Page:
The brucellosis situation in Jordan

In Jordan, a new national study conducted by the Middle East Community Health Network (AMPHNET) in collaboration with the Ministry of Health, the Ministry of Agriculture, Royal Medical Services, the Princess Haya Center for Biotechnology and US Centers for Disease Control and Prevention (CDC), revealed that the incidence and prevalence of brucellosis in Governors Mafraq and Karak is the highest in the Kingdom. The study conducted in the areas of the Jordanian governors Mafraq, Karak and east of the capital Amman, the risk factors for infection and exposure to animals are the highest.

The transmission rate of the disease in the Kingdom is between 10 and 20 cases per year. 100,000 inhabitants, which is considered to be a relatively low percentage, while the infection rate in some countries in the region is between 50 and 100 cases per. 100,000 inhabitants.

Reminders on brucellosis :

Brucellosis (sometimes also called malt fever) is an animal disease that can be transmitted to humans (zoonosis). It is caused by bacteria of the genus Brucella. Three species dominate: Brucella melitensisthe most pathogenic, invasive and widespread species in the world, B. abortus, and B. am. There are other less common species with variable pathogenicity to humans (B. canis, B. ovis, B. marimum, B. inopinataetc.).

Epidemiology

That Brucella found in most mammalian species, including ruminants, domestic animals and wild animals, as well as squirrels (pigs and wild boars) and lagomorphs (hares). Those that infect humans come mainly from domestic cattle, sheep, goats and pigs. The fact that wildlife acts as a reservoir for infection complicates the extermination effort.
This bacterial zoonosis is widespread throughout the world. The annual incidence is 500,000 reported cases.

People can be infected in several ways:

  • by direct contact (penetration of the germ through the skin or mucosa favored by wounds or cuts) with infected animals, animal carcasses, abortion products, placentas, animal vaginal secretions, manure or by accidental contact with biological products in laboratories; this type of contamination concerns persons in direct contact with infected animals (breeders, veterinarians, inseminators, slaughterhouse or destruction personnel) and, much less frequently, laboratory personnel during veterinary or medical tests;
  • by consuming contaminated food (unpasteurized milk and dairy products from contaminated animals, more rarely raw vegetables contaminated with manure or unusually inadequately cooked meat and offal); it is the main form of pollution among travelers who share the way of life of the local population, especially with regard to food;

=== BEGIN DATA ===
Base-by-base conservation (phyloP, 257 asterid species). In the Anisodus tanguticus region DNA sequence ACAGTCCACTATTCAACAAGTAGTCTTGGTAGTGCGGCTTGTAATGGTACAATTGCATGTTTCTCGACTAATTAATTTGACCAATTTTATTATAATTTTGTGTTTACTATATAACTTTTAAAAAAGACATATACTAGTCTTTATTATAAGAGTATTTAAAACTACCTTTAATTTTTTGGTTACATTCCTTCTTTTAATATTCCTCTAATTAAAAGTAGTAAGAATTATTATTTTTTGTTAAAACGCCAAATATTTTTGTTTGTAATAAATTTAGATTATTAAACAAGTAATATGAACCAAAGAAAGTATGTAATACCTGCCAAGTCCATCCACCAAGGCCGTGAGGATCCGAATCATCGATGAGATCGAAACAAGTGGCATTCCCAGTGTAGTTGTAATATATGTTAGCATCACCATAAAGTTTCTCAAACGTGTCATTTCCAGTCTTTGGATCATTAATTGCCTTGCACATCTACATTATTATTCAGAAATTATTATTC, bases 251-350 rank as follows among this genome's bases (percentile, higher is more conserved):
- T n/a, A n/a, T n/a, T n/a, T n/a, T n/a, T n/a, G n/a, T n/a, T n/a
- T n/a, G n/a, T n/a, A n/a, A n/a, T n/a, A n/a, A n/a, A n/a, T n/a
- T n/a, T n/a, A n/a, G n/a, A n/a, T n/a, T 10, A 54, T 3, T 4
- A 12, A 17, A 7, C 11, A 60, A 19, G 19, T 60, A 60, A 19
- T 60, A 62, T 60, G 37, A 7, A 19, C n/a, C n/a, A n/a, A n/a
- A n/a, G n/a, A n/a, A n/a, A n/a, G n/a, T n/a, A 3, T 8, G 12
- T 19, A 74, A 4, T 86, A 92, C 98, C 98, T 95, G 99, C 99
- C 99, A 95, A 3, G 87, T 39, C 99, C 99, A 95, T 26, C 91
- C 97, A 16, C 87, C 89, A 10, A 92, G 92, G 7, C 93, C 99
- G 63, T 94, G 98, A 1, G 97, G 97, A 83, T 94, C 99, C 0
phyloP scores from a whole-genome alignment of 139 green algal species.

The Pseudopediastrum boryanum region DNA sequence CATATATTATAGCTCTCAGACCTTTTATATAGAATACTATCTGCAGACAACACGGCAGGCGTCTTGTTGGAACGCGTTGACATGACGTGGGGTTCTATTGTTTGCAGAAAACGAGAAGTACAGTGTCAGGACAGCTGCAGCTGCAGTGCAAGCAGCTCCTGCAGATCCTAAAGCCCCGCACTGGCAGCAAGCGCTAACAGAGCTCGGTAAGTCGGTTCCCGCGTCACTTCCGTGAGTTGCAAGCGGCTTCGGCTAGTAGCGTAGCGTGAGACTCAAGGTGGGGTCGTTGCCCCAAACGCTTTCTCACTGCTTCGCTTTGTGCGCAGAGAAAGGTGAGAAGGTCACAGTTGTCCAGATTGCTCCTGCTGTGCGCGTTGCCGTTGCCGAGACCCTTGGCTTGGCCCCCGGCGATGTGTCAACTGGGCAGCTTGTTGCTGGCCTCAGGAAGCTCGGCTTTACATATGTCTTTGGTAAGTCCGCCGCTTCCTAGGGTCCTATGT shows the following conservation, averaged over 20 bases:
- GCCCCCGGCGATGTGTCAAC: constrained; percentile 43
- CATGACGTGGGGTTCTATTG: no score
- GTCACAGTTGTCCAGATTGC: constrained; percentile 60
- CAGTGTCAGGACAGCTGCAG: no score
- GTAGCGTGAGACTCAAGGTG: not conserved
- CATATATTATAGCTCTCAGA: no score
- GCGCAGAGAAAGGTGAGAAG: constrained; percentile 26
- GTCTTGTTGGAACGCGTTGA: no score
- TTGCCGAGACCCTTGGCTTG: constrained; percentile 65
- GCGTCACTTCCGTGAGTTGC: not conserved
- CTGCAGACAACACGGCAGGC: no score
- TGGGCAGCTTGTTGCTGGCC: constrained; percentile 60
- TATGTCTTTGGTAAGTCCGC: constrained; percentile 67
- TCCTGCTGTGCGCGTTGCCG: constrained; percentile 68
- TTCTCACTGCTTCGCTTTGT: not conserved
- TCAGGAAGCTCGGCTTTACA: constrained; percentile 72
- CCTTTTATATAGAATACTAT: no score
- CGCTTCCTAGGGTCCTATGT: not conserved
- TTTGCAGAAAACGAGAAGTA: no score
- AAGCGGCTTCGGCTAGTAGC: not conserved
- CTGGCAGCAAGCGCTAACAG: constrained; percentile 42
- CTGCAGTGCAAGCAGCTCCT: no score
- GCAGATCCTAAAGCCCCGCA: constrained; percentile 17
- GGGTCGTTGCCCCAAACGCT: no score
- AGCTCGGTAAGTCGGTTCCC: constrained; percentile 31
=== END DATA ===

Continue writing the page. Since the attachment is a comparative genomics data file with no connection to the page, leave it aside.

• by inhalation (of waste dust, contaminated aerosol in laboratories or slaughterhouses), the bacteria being able to survive for several months outside the animal’s body, in the external environment, especially in cold and humid conditions.

Brucellosis is one of the most serious animal diseases considering the causes caused by infection in animals. Decreased milk production, weight loss, loss of pups, infertility and lameness are some of the effects on animals.

Clinical aspects of human brucellosis:

The incubation period for brucellosis is variable, from one week to several months. The primary infection may be asymptomatic, and the disease may not appear until several months or years later. In the symptomatic forms, the clinical signs are quite variable, but usually develop in three stages:

  • A phase of acute primary invasion: fever associated with myalgia, malaise;
  • A secondary phase in which isolated or multiple infectious foci form: osteo-articular (spondylodiscitis, arthritis of the knee, etc.), genitourinary (orchitis, epididymitis), hepatic (liver abscess), neurological (meningitis, meningo-encephalitis, brain abscess)…) , heart (endocarditis…)
  • Possibly, especially in the case of inadequate or poorly followed treatment, a chronic phase, the expression of which is twofold:

Either a general symptomatology (asthenia, pain, fatigue),
Either a more focal symptomatology (chronic development of infectious foci).

Once the diagnosis is confirmed, the treatment of human brucellosis is based on the administration of specific antibiotics for several weeks, and if necessary surgical treatment of the infectious foci. Mortality is less than 2% even without treatment.

Prevention

  • Prevention of occupational pollution is based on biosafety and hygiene measures in the workplace: washbasins, gloves, masks and goggles, etc.
  • The control of contamination of food origin with Brucella takes place either by pasteurization or sterilization of the milk or by the use of raw milk from herds officially recognized free of brucellosis.

The traveler should avoid unpasteurized dairy products and undercooked meat, especially when traveling to countries where brucellosis is endemic.

Source: ProMED.


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